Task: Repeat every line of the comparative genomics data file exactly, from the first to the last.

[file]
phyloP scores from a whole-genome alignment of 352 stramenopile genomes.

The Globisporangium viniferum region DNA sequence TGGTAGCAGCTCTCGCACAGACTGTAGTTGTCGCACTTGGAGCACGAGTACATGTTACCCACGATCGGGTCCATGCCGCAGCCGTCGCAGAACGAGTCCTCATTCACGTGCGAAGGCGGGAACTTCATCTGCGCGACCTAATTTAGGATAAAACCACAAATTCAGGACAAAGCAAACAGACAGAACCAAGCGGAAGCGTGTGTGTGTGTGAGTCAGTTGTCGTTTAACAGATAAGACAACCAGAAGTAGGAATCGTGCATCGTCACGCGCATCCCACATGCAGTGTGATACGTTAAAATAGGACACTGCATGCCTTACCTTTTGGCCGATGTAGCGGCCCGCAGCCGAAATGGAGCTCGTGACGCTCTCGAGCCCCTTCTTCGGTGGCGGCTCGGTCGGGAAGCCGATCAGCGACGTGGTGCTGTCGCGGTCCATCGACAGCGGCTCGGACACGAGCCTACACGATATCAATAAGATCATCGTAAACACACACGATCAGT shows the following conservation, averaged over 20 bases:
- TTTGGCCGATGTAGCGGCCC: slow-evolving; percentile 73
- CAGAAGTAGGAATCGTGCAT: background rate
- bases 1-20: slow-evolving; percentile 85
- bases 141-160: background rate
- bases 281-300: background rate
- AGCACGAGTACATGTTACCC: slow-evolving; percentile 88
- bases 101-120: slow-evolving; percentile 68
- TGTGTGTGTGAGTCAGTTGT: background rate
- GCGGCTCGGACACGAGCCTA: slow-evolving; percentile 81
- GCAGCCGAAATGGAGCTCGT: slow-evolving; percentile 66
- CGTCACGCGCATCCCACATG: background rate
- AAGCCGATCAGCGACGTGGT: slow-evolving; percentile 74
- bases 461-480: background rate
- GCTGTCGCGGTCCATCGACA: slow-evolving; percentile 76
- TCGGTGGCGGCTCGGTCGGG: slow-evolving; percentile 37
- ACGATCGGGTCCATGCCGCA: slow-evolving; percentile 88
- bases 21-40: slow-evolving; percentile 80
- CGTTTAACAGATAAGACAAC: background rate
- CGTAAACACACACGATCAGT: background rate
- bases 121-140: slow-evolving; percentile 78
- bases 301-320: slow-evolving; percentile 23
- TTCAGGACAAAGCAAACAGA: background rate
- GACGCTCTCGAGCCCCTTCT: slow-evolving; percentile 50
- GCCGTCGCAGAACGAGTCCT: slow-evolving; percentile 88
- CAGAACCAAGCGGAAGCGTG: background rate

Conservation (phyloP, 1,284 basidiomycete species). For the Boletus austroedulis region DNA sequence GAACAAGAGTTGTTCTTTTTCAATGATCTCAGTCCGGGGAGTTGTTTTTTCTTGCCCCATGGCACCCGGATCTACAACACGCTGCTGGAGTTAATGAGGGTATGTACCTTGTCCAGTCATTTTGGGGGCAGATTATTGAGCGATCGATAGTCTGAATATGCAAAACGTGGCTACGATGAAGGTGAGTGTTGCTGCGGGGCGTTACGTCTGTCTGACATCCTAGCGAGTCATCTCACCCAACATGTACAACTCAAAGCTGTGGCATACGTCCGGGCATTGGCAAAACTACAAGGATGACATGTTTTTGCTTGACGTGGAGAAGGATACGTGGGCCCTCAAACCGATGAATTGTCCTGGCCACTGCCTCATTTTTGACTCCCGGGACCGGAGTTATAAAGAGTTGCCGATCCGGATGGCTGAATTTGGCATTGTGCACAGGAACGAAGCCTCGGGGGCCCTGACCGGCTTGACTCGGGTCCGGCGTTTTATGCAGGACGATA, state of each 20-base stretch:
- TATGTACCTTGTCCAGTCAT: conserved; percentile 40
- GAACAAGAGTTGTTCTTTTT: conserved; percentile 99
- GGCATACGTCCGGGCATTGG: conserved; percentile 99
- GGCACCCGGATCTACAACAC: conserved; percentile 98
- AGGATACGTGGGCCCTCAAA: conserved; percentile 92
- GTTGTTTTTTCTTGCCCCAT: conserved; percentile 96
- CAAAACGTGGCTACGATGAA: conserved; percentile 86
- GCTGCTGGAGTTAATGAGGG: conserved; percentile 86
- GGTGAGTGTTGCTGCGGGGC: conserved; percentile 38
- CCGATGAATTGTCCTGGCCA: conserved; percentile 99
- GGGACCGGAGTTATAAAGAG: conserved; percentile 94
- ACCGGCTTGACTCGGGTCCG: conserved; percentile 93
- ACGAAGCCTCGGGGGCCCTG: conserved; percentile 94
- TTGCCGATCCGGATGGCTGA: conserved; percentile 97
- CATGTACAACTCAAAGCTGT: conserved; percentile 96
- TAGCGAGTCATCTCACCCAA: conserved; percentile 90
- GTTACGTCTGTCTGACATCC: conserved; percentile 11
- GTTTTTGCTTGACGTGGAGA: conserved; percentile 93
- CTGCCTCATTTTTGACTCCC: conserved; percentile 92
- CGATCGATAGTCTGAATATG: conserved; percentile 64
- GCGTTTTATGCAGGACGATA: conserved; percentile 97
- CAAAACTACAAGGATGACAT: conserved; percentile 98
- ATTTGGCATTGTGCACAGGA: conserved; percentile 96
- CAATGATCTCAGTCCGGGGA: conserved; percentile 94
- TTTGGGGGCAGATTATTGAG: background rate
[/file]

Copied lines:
phyloP scores from a whole-genome alignment of 352 stramenopile genomes.

The Globisporangium viniferum region DNA sequence TGGTAGCAGCTCTCGCACAGACTGTAGTTGTCGCACTTGGAGCACGAGTACATGTTACCCACGATCGGGTCCATGCCGCAGCCGTCGCAGAACGAGTCCTCATTCACGTGCGAAGGCGGGAACTTCATCTGCGCGACCTAATTTAGGATAAAACCACAAATTCAGGACAAAGCAAACAGACAGAACCAAGCGGAAGCGTGTGTGTGTGTGAGTCAGTTGTCGTTTAACAGATAAGACAACCAGAAGTAGGAATCGTGCATCGTCACGCGCATCCCACATGCAGTGTGATACGTTAAAATAGGACACTGCATGCCTTACCTTTTGGCCGATGTAGCGGCCCGCAGCCGAAATGGAGCTCGTGACGCTCTCGAGCCCCTTCTTCGGTGGCGGCTCGGTCGGGAAGCCGATCAGCGACGTGGTGCTGTCGCGGTCCATCGACAGCGGCTCGGACACGAGCCTACACGATATCAATAAGATCATCGTAAACACACACGATCAGT shows the following conservation, averaged over 20 bases:
- TTTGGCCGATGTAGCGGCCC: slow-evolving; percentile 73
- CAGAAGTAGGAATCGTGCAT: background rate
- bases 1-20: slow-evolving; percentile 85
- bases 141-160: background rate
- bases 281-300: background rate
- AGCACGAGTACATGTTACCC: slow-evolving; percentile 88
- bases 101-120: slow-evolving; percentile 68
- TGTGTGTGTGAGTCAGTTGT: background rate
- GCGGCTCGGACACGAGCCTA: slow-evolving; percentile 81
- GCAGCCGAAATGGAGCTCGT: slow-evolving; percentile 66
- CGTCACGCGCATCCCACATG: background rate
- AAGCCGATCAGCGACGTGGT: slow-evolving; percentile 74
- bases 461-480: background rate
- GCTGTCGCGGTCCATCGACA: slow-evolving; percentile 76
- TCGGTGGCGGCTCGGTCGGG: slow-evolving; percentile 37
- ACGATCGGGTCCATGCCGCA: slow-evolving; percentile 88
- bases 21-40: slow-evolving; percentile 80
- CGTTTAACAGATAAGACAAC: background rate
- CGTAAACACACACGATCAGT: background rate
- bases 121-140: slow-evolving; percentile 78
- bases 301-320: slow-evolving; percentile 23
- TTCAGGACAAAGCAAACAGA: background rate
- GACGCTCTCGAGCCCCTTCT: slow-evolving; percentile 50
- GCCGTCGCAGAACGAGTCCT: slow-evolving; percentile 88
- CAGAACCAAGCGGAAGCGTG: background rate

Conservation (phyloP, 1,284 basidiomycete species). For the Boletus austroedulis region DNA sequence GAACAAGAGTTGTTCTTTTTCAATGATCTCAGTCCGGGGAGTTGTTTTTTCTTGCCCCATGGCACCCGGATCTACAACACGCTGCTGGAGTTAATGAGGGTATGTACCTTGTCCAGTCATTTTGGGGGCAGATTATTGAGCGATCGATAGTCTGAATATGCAAAACGTGGCTACGATGAAGGTGAGTGTTGCTGCGGGGCGTTACGTCTGTCTGACATCCTAGCGAGTCATCTCACCCAACATGTACAACTCAAAGCTGTGGCATACGTCCGGGCATTGGCAAAACTACAAGGATGACATGTTTTTGCTTGACGTGGAGAAGGATACGTGGGCCCTCAAACCGATGAATTGTCCTGGCCACTGCCTCATTTTTGACTCCCGGGACCGGAGTTATAAAGAGTTGCCGATCCGGATGGCTGAATTTGGCATTGTGCACAGGAACGAAGCCTCGGGGGCCCTGACCGGCTTGACTCGGGTCCGGCGTTTTATGCAGGACGATA, state of each 20-base stretch:
- TATGTACCTTGTCCAGTCAT: conserved; percentile 40
- GAACAAGAGTTGTTCTTTTT: conserved; percentile 99
- GGCATACGTCCGGGCATTGG: conserved; percentile 99
- GGCACCCGGATCTACAACAC: conserved; percentile 98
- AGGATACGTGGGCCCTCAAA: conserved; percentile 92
- GTTGTTTTTTCTTGCCCCAT: conserved; percentile 96
- CAAAACGTGGCTACGATGAA: conserved; percentile 86
- GCTGCTGGAGTTAATGAGGG: conserved; percentile 86
- GGTGAGTGTTGCTGCGGGGC: conserved; percentile 38
- CCGATGAATTGTCCTGGCCA: conserved; percentile 99
- GGGACCGGAGTTATAAAGAG: conserved; percentile 94
- ACCGGCTTGACTCGGGTCCG: conserved; percentile 93
- ACGAAGCCTCGGGGGCCCTG: conserved; percentile 94
- TTGCCGATCCGGATGGCTGA: conserved; percentile 97
- CATGTACAACTCAAAGCTGT: conserved; percentile 96
- TAGCGAGTCATCTCACCCAA: conserved; percentile 90
- GTTACGTCTGTCTGACATCC: conserved; percentile 11
- GTTTTTGCTTGACGTGGAGA: conserved; percentile 93
- CTGCCTCATTTTTGACTCCC: conserved; percentile 92
- CGATCGATAGTCTGAATATG: conserved; percentile 64
- GCGTTTTATGCAGGACGATA: conserved; percentile 97
- CAAAACTACAAGGATGACAT: conserved; percentile 98
- ATTTGGCATTGTGCACAGGA: conserved; percentile 96
- CAATGATCTCAGTCCGGGGA: conserved; percentile 94
- TTTGGGGGCAGATTATTGAG: background rate